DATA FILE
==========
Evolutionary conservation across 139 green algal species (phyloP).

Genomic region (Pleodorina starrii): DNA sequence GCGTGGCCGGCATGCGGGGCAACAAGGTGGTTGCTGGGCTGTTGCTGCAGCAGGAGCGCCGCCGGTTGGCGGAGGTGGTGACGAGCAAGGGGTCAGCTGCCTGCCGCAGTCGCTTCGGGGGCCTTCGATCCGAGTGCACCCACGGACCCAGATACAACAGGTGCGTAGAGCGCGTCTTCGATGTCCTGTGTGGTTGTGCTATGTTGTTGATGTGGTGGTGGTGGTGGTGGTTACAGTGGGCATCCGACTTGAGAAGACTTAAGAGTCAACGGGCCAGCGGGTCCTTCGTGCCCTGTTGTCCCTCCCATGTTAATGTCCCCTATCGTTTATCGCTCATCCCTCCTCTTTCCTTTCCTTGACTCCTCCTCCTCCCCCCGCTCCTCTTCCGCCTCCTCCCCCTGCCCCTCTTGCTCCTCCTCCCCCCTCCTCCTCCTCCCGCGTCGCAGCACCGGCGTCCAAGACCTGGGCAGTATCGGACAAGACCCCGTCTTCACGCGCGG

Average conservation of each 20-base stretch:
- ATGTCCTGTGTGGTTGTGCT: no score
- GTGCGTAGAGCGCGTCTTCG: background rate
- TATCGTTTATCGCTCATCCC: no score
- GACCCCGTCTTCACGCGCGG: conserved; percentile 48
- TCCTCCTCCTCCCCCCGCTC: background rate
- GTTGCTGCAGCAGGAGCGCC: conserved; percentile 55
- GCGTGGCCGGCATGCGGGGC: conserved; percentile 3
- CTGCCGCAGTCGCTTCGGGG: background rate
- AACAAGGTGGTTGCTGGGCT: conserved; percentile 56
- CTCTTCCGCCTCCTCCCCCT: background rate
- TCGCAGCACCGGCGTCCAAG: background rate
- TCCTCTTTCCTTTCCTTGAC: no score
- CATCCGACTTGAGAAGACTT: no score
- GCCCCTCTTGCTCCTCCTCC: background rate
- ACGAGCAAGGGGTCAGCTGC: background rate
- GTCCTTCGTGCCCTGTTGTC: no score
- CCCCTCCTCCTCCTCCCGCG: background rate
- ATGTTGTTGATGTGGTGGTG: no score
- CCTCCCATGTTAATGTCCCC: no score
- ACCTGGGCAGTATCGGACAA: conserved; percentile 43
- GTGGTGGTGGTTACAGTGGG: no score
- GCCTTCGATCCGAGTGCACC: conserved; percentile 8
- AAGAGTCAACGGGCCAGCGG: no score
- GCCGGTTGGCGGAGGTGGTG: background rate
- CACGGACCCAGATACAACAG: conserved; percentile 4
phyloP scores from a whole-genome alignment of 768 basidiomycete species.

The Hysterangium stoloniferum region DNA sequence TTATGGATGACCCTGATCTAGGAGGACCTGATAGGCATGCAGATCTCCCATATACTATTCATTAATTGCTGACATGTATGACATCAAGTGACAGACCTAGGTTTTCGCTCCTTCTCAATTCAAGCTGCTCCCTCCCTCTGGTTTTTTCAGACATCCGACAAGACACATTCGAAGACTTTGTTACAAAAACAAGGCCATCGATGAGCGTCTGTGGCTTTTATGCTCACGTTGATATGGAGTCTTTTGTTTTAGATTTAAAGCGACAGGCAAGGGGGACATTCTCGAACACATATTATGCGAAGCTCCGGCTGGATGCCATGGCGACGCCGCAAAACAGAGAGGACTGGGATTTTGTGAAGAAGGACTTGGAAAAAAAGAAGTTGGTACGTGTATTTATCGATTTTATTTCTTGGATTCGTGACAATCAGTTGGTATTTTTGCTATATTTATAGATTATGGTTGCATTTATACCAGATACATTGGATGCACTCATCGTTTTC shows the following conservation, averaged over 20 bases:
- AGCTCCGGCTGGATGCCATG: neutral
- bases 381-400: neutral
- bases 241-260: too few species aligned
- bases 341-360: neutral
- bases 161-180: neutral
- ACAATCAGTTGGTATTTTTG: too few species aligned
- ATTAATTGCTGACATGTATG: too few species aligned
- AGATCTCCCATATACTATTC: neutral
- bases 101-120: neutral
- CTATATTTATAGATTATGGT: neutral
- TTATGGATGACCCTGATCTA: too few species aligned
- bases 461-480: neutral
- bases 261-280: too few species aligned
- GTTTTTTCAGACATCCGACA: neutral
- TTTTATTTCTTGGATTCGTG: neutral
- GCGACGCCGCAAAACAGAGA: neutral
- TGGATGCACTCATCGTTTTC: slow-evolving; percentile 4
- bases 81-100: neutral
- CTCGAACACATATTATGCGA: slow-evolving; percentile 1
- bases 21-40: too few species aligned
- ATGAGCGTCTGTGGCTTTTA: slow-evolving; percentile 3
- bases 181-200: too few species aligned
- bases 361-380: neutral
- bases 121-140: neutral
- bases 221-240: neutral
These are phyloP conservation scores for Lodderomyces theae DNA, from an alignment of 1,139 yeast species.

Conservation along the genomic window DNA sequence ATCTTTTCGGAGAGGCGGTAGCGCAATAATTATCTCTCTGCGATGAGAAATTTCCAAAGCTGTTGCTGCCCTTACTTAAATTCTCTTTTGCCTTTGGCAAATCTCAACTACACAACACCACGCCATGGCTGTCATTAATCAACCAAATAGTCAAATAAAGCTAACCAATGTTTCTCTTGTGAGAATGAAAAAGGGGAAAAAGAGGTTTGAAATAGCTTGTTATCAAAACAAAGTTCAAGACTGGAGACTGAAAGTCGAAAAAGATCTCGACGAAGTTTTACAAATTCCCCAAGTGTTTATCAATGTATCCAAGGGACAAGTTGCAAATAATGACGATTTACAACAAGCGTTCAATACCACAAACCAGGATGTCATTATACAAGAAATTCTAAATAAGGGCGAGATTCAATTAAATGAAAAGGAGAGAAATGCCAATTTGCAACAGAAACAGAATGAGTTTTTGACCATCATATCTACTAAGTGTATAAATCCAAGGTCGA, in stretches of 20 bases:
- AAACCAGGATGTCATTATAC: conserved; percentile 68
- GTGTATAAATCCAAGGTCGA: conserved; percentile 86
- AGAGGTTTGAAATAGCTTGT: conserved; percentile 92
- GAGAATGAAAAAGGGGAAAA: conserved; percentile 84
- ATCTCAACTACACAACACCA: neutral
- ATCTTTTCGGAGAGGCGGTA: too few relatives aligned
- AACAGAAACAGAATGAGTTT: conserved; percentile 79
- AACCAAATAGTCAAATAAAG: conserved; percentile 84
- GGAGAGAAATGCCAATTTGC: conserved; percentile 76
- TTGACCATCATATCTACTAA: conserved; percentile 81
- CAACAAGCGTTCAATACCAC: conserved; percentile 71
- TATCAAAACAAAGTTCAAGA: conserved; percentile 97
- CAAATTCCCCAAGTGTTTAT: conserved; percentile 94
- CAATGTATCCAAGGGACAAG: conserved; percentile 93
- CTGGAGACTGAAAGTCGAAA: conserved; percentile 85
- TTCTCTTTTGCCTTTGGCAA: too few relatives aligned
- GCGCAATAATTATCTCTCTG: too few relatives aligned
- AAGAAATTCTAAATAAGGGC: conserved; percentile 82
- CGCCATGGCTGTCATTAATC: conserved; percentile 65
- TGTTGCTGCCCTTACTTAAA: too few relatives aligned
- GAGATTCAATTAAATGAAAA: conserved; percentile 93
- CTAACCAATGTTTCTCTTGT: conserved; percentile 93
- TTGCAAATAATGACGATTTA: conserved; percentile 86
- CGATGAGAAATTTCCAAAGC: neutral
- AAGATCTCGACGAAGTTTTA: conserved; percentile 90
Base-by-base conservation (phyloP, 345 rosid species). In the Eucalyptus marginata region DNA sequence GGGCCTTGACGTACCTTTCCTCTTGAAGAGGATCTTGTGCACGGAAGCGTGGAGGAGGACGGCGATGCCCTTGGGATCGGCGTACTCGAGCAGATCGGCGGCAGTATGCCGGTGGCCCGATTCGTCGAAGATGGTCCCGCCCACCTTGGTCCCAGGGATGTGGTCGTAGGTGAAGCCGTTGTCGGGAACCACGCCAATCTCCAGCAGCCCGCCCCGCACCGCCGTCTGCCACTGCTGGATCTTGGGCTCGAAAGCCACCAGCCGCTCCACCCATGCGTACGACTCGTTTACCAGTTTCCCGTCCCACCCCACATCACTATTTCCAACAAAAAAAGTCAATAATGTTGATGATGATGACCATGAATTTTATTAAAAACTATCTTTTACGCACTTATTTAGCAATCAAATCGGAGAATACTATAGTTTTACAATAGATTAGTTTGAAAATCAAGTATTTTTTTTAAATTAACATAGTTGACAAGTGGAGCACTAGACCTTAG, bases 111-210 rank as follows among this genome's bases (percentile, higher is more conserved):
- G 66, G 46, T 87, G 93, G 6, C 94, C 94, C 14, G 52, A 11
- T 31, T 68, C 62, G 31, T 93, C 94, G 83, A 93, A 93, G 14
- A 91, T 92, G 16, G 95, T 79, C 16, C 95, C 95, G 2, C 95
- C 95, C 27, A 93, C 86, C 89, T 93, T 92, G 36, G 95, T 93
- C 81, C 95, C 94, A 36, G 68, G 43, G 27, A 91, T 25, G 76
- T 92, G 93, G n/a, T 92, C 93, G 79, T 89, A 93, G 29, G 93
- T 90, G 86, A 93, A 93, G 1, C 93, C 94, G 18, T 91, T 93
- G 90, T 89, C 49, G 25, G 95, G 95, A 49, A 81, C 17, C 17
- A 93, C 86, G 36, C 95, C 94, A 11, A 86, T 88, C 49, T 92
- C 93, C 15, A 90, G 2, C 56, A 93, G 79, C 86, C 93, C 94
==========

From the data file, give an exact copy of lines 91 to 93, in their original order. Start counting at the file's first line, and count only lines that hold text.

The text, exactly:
- G 90, T 89, C 49, G 25, G 95, G 95, A 49, A 81, C 17, C 17
- A 93, C 86, G 36, C 95, C 94, A 11, A 86, T 88, C 49, T 92
- C 93, C 15, A 90, G 2, C 56, A 93, G 79, C 86, C 93, C 94